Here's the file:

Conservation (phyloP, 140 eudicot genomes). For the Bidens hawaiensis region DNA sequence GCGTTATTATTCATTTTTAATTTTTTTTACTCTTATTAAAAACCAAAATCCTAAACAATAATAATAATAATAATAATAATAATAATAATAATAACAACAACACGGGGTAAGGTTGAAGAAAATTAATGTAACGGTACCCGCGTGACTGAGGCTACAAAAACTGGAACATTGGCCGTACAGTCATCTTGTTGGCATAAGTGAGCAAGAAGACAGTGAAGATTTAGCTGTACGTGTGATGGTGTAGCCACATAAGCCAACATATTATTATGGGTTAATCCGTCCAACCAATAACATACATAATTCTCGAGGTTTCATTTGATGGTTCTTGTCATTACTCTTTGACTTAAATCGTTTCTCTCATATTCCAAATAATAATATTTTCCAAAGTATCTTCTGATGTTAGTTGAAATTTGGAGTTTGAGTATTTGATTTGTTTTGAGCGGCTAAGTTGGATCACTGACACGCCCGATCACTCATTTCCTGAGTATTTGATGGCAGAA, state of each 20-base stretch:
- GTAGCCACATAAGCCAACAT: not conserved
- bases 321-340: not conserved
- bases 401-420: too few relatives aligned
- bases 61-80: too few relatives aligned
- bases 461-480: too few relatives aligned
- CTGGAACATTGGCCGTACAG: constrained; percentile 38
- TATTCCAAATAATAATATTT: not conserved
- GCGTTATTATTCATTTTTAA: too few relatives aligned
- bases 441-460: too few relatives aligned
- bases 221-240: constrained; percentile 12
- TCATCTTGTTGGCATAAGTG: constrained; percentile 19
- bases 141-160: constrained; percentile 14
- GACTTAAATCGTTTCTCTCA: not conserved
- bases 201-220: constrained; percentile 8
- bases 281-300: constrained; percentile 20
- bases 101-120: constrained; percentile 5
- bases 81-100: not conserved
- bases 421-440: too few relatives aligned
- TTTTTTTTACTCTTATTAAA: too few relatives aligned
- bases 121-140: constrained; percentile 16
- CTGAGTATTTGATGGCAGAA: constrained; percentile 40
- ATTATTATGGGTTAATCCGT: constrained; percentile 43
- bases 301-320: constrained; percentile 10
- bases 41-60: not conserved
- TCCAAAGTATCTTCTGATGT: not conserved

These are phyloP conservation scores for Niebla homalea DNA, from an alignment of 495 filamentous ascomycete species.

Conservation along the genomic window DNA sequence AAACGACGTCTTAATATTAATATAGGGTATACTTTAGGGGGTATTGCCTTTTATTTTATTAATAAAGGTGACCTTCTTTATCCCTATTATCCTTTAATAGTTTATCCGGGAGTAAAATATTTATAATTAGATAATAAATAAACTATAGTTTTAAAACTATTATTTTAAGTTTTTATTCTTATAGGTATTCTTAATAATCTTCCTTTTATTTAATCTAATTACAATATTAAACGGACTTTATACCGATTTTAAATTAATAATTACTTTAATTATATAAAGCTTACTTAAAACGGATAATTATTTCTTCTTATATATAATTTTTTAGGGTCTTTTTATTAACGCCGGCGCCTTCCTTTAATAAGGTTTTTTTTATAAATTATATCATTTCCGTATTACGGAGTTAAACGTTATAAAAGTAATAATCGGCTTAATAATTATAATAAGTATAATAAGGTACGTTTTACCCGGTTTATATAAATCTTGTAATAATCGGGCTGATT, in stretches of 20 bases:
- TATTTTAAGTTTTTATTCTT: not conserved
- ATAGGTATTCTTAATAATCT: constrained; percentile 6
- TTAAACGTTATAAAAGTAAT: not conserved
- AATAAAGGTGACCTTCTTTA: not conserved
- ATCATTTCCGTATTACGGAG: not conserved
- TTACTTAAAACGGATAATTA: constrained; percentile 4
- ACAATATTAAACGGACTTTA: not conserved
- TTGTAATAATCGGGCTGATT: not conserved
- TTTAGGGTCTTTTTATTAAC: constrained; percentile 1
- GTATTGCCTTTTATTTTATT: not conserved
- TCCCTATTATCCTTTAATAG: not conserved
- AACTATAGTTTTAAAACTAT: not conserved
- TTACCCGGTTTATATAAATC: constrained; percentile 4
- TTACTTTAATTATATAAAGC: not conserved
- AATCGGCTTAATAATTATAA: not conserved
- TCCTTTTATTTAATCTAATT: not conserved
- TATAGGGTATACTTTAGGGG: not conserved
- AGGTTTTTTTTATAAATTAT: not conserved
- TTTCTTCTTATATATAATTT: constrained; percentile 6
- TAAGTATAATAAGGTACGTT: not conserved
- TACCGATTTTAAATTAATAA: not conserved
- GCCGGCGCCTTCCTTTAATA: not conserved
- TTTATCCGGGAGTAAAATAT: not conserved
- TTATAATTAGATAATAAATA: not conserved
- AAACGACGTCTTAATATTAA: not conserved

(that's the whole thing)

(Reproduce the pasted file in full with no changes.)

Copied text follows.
Conservation (phyloP, 140 eudicot genomes). For the Bidens hawaiensis region DNA sequence GCGTTATTATTCATTTTTAATTTTTTTTACTCTTATTAAAAACCAAAATCCTAAACAATAATAATAATAATAATAATAATAATAATAATAATAACAACAACACGGGGTAAGGTTGAAGAAAATTAATGTAACGGTACCCGCGTGACTGAGGCTACAAAAACTGGAACATTGGCCGTACAGTCATCTTGTTGGCATAAGTGAGCAAGAAGACAGTGAAGATTTAGCTGTACGTGTGATGGTGTAGCCACATAAGCCAACATATTATTATGGGTTAATCCGTCCAACCAATAACATACATAATTCTCGAGGTTTCATTTGATGGTTCTTGTCATTACTCTTTGACTTAAATCGTTTCTCTCATATTCCAAATAATAATATTTTCCAAAGTATCTTCTGATGTTAGTTGAAATTTGGAGTTTGAGTATTTGATTTGTTTTGAGCGGCTAAGTTGGATCACTGACACGCCCGATCACTCATTTCCTGAGTATTTGATGGCAGAA, state of each 20-base stretch:
- GTAGCCACATAAGCCAACAT: not conserved
- bases 321-340: not conserved
- bases 401-420: too few relatives aligned
- bases 61-80: too few relatives aligned
- bases 461-480: too few relatives aligned
- CTGGAACATTGGCCGTACAG: constrained; percentile 38
- TATTCCAAATAATAATATTT: not conserved
- GCGTTATTATTCATTTTTAA: too few relatives aligned
- bases 441-460: too few relatives aligned
- bases 221-240: constrained; percentile 12
- TCATCTTGTTGGCATAAGTG: constrained; percentile 19
- bases 141-160: constrained; percentile 14
- GACTTAAATCGTTTCTCTCA: not conserved
- bases 201-220: constrained; percentile 8
- bases 281-300: constrained; percentile 20
- bases 101-120: constrained; percentile 5
- bases 81-100: not conserved
- bases 421-440: too few relatives aligned
- TTTTTTTTACTCTTATTAAA: too few relatives aligned
- bases 121-140: constrained; percentile 16
- CTGAGTATTTGATGGCAGAA: constrained; percentile 40
- ATTATTATGGGTTAATCCGT: constrained; percentile 43
- bases 301-320: constrained; percentile 10
- bases 41-60: not conserved
- TCCAAAGTATCTTCTGATGT: not conserved

These are phyloP conservation scores for Niebla homalea DNA, from an alignment of 495 filamentous ascomycete species.

Conservation along the genomic window DNA sequence AAACGACGTCTTAATATTAATATAGGGTATACTTTAGGGGGTATTGCCTTTTATTTTATTAATAAAGGTGACCTTCTTTATCCCTATTATCCTTTAATAGTTTATCCGGGAGTAAAATATTTATAATTAGATAATAAATAAACTATAGTTTTAAAACTATTATTTTAAGTTTTTATTCTTATAGGTATTCTTAATAATCTTCCTTTTATTTAATCTAATTACAATATTAAACGGACTTTATACCGATTTTAAATTAATAATTACTTTAATTATATAAAGCTTACTTAAAACGGATAATTATTTCTTCTTATATATAATTTTTTAGGGTCTTTTTATTAACGCCGGCGCCTTCCTTTAATAAGGTTTTTTTTATAAATTATATCATTTCCGTATTACGGAGTTAAACGTTATAAAAGTAATAATCGGCTTAATAATTATAATAAGTATAATAAGGTACGTTTTACCCGGTTTATATAAATCTTGTAATAATCGGGCTGATT, in stretches of 20 bases:
- TATTTTAAGTTTTTATTCTT: not conserved
- ATAGGTATTCTTAATAATCT: constrained; percentile 6
- TTAAACGTTATAAAAGTAAT: not conserved
- AATAAAGGTGACCTTCTTTA: not conserved
- ATCATTTCCGTATTACGGAG: not conserved
- TTACTTAAAACGGATAATTA: constrained; percentile 4
- ACAATATTAAACGGACTTTA: not conserved
- TTGTAATAATCGGGCTGATT: not conserved
- TTTAGGGTCTTTTTATTAAC: constrained; percentile 1
- GTATTGCCTTTTATTTTATT: not conserved
- TCCCTATTATCCTTTAATAG: not conserved
- AACTATAGTTTTAAAACTAT: not conserved
- TTACCCGGTTTATATAAATC: constrained; percentile 4
- TTACTTTAATTATATAAAGC: not conserved
- AATCGGCTTAATAATTATAA: not conserved
- TCCTTTTATTTAATCTAATT: not conserved
- TATAGGGTATACTTTAGGGG: not conserved
- AGGTTTTTTTTATAAATTAT: not conserved
- TTTCTTCTTATATATAATTT: constrained; percentile 6
- TAAGTATAATAAGGTACGTT: not conserved
- TACCGATTTTAAATTAATAA: not conserved
- GCCGGCGCCTTCCTTTAATA: not conserved
- TTTATCCGGGAGTAAAATAT: not conserved
- TTATAATTAGATAATAAATA: not conserved
- AAACGACGTCTTAATATTAA: not conserved